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George Jarvis School

The group walk-around ended with a vigil in a classroom on the top floor of the school. Despite a huge array of ghost hunting gadgets spread out across the empty room, for the most part, these tools fell silent. However, the group did witness several loud bangs and knocks that sounded like they were coming from elsewhere in the building. The sounds were so loud and pronounced that at one point, the team went to investigate the possibility that there might be an intruder in the building. Of course, they found the building to be completely empty. Others reported hearing the sound of a muffled voice throughout the vigil.

We were then split up into smaller teams. My group was first taken to an outbuilding by Lou, which housed a dilapidated pub or social club that seemed to be stuck in the 1980s. Presumably, this area was used during the building's time as a youth hostel. We spent some time in the darkness, attempting some table tipping. This involved the guests placing their hands lightly on a table and asking any spirits that might be present to communicate by moving or tipping the table.

Myself and the other guests tried enthusiastically for some time, but the table refused to budge. However, we were also using an Alice Box, a tablet-based ghost hunting tool that spews out a random word from a pre-loaded library of 10,000. The idea is that spirits can affect the random nature of the app and use it to communicate. The software provided some fairly relevant words during our time here, including the name "George". Could this have been the philanthropic George Jarvis?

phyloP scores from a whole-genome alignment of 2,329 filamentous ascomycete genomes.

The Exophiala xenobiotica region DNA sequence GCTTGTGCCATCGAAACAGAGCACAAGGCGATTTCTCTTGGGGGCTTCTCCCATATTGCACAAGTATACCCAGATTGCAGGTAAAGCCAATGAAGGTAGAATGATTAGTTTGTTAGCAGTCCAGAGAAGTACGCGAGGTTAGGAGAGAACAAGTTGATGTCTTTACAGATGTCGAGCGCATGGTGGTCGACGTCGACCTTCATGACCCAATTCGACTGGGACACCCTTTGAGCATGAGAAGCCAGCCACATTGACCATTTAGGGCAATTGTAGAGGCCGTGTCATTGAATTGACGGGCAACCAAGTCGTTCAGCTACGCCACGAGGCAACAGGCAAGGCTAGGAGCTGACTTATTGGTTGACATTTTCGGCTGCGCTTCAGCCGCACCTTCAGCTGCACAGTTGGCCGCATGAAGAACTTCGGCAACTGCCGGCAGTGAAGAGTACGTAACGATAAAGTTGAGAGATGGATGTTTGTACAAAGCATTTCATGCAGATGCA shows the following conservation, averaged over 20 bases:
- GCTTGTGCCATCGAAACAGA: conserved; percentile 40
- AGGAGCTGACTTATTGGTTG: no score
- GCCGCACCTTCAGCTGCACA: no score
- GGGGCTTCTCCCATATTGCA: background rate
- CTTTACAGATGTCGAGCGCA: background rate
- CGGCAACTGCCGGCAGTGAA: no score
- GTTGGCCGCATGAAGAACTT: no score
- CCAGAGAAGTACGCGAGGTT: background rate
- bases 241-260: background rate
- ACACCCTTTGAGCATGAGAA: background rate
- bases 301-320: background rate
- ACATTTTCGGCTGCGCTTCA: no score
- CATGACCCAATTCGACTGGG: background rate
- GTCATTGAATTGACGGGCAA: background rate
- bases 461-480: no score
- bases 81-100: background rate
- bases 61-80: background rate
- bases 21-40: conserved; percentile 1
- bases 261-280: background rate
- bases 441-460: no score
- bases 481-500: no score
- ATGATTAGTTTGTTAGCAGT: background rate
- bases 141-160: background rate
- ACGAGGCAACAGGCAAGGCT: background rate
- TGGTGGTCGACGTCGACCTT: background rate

After a while, the teams swapped around and we headed down to the cellar, where team member Mel was waiting for us with a chance to try glass divination, a form of spirit communication, similar to a Ouija board. We were encouraged to lightly touch our fingers to an upturned glass on a table and encourage the spirits to answer our questions by moving the glass. The divination attempt fell flat, and for my team, the cellar proved to be the quietest part of the building all night. However, other guests reported hearing sounds around them, including a noise that sounded as if someone had blown across the top of one of the old, empty champagne bottles that were lying around.

Our final team vigil was facilitated by Pam in a room known as The Parlour. This room has been converted into a Victorian-style séance room and was the perfect place to conduct a Ouija board session. Well, perfect other than the fact that despite our best efforts to get the planchette to slide across the board, it failed to move.
George Jarvis School

The night ended with all the guests regrouping for a final vigil together, which was held in a large room on the ground floor. This last attempt to stir up activity in the school proved to be the most interesting of the night, with coloured torches flashing on and off seemingly in response to our questions, and pertinent words and phrases appearing on the screens of ghost hunting apps. Some guests even reported seeing a face through the glass door of the room, which prompted a search of the corridor outside, only to reveal it was empty. We left the building, exhausted and exhilarated, at 3 am with a bright strawberry moon hanging over the school.

Thanks to Pam, Mel, and Lou for making my night at George Jarvis School a fun and memorable one, as did the other guests who were all very friendly and keen to get involved with the various activities laid on by the team.

If you want to hunt for spooks at George Jarvis School for yourself, you can book your own ghost hunting experience at the location with Haunted Happenings, who currently have various dates available until the end of 2023. You can find out more at